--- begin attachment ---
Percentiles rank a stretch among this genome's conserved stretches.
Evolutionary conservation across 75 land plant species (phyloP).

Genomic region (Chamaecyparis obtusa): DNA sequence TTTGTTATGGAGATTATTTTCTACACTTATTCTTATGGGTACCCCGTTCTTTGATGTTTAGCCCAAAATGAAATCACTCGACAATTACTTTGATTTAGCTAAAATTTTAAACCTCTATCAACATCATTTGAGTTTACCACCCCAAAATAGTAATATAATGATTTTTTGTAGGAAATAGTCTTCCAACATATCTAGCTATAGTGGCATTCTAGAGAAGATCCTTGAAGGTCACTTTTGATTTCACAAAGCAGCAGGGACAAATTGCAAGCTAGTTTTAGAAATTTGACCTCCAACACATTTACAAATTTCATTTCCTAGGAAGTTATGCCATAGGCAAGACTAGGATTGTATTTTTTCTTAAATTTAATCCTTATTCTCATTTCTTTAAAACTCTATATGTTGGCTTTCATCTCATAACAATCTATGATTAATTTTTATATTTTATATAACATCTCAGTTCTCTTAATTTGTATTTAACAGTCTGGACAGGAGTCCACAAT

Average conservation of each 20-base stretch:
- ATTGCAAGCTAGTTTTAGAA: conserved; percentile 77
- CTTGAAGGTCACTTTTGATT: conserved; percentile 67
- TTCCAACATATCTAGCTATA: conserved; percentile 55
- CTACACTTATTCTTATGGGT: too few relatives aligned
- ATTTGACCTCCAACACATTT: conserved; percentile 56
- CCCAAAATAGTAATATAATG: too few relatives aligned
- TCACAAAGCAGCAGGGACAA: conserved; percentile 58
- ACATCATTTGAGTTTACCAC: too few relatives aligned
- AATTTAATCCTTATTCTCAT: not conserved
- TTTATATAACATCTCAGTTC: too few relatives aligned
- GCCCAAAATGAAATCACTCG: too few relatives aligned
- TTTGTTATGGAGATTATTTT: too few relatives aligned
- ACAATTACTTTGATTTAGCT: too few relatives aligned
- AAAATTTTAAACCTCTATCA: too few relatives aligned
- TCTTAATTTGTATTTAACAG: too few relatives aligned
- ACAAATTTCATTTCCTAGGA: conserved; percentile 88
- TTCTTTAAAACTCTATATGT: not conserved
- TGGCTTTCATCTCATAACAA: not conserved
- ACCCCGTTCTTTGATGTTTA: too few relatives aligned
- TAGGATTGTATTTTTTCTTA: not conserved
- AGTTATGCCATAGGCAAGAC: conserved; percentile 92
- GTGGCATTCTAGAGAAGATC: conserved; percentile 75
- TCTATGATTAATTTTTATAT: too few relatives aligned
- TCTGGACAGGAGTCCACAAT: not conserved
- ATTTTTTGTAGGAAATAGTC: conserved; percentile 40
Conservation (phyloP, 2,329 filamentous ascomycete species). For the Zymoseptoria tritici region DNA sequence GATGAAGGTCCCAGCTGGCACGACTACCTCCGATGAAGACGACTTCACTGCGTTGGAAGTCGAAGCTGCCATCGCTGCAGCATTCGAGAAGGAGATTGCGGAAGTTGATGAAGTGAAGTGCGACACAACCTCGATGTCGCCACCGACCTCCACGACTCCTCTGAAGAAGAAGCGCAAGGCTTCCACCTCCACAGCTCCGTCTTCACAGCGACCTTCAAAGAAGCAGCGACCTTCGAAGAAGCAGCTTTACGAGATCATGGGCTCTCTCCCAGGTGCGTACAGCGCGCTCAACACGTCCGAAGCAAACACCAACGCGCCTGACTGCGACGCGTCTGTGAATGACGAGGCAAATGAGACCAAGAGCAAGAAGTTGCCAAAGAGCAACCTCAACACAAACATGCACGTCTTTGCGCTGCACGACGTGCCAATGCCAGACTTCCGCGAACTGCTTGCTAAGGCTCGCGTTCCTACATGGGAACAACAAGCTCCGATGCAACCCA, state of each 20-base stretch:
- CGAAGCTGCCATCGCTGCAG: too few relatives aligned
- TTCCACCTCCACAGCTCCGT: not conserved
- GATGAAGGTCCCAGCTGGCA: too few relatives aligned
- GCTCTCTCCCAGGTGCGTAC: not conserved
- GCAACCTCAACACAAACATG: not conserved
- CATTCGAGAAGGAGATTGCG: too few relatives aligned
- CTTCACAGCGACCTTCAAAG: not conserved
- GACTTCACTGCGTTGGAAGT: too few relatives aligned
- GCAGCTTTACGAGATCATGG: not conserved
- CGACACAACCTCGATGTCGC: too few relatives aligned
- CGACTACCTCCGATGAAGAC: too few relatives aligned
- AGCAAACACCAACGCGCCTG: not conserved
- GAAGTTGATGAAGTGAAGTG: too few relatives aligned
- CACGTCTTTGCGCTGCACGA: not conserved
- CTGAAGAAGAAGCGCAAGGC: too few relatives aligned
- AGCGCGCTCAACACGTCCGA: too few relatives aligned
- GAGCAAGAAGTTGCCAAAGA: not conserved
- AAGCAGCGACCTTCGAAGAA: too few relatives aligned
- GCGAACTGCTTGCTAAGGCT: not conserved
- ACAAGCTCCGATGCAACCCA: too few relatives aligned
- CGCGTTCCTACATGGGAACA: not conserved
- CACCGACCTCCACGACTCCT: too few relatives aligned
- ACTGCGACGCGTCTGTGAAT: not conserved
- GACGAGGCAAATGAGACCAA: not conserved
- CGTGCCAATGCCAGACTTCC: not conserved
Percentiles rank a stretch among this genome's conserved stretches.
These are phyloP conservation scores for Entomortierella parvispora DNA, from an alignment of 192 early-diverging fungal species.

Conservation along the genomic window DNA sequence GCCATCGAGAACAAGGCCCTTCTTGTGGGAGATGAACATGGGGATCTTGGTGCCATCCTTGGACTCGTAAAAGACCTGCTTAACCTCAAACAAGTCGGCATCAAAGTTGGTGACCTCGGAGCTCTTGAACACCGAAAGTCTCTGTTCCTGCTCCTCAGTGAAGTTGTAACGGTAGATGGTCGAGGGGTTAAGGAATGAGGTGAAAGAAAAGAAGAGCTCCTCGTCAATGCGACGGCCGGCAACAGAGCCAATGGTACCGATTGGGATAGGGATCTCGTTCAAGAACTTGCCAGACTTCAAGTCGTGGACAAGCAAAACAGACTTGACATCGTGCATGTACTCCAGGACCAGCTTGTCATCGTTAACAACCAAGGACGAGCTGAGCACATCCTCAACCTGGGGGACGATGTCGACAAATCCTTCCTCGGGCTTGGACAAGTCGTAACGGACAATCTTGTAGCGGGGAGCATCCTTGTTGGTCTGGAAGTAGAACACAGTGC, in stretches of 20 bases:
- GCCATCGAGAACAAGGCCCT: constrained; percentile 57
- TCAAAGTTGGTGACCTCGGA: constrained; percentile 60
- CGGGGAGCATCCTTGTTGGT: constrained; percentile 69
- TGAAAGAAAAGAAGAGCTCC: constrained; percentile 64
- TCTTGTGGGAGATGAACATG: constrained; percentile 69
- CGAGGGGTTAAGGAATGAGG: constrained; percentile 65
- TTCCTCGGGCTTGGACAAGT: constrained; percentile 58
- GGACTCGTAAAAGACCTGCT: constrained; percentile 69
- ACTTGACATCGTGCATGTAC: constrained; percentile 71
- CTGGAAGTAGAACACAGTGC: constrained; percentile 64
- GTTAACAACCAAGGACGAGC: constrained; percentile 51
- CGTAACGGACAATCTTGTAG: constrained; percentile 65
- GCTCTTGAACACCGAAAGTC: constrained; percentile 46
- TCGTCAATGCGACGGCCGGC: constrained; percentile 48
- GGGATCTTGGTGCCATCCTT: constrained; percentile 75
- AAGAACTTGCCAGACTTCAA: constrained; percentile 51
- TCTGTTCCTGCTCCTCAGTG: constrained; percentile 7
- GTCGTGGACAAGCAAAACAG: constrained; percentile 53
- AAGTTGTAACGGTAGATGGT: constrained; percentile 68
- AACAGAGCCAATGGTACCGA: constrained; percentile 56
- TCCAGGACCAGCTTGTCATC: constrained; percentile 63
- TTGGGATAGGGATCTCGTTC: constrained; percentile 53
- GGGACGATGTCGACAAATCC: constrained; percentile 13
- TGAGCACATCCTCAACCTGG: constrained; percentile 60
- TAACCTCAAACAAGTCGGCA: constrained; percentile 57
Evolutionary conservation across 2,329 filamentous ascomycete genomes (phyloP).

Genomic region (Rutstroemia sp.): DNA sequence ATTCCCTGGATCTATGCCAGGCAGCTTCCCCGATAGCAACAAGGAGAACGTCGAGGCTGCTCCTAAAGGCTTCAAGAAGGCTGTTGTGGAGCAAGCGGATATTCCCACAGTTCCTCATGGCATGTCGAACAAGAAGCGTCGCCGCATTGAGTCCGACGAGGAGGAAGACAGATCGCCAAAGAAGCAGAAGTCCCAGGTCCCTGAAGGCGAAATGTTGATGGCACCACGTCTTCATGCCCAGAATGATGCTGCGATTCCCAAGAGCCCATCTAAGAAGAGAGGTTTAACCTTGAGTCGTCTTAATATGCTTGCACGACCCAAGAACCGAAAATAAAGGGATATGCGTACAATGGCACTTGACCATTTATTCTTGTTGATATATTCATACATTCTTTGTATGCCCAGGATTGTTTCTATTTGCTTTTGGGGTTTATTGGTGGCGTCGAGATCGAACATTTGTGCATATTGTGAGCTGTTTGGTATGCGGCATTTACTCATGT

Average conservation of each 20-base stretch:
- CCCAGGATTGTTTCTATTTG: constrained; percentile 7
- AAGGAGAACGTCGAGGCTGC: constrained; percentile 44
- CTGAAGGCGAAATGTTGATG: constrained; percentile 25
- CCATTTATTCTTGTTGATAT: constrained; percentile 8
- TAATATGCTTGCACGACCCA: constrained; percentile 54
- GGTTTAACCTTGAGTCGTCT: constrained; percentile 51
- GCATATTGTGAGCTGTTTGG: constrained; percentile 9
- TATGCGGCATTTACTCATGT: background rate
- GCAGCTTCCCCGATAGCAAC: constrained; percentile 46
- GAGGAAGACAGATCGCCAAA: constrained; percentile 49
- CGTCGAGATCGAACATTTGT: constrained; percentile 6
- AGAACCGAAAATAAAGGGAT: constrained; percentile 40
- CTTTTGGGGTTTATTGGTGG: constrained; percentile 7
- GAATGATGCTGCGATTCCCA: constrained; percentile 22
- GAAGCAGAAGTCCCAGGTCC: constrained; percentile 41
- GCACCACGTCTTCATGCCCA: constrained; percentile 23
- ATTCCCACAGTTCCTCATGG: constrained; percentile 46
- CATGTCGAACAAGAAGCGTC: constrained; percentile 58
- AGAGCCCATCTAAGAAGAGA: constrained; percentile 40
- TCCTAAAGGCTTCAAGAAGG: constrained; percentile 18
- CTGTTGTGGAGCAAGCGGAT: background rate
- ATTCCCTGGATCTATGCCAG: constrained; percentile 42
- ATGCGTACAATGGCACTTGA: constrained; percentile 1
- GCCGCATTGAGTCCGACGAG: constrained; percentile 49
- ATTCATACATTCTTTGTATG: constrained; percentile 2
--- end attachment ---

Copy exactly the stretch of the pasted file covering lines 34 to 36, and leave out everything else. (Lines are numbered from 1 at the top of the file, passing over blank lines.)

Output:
- GCTCTCTCCCAGGTGCGTAC: not conserved
- GCAACCTCAACACAAACATG: not conserved
- CATTCGAGAAGGAGATTGCG: too few relatives aligned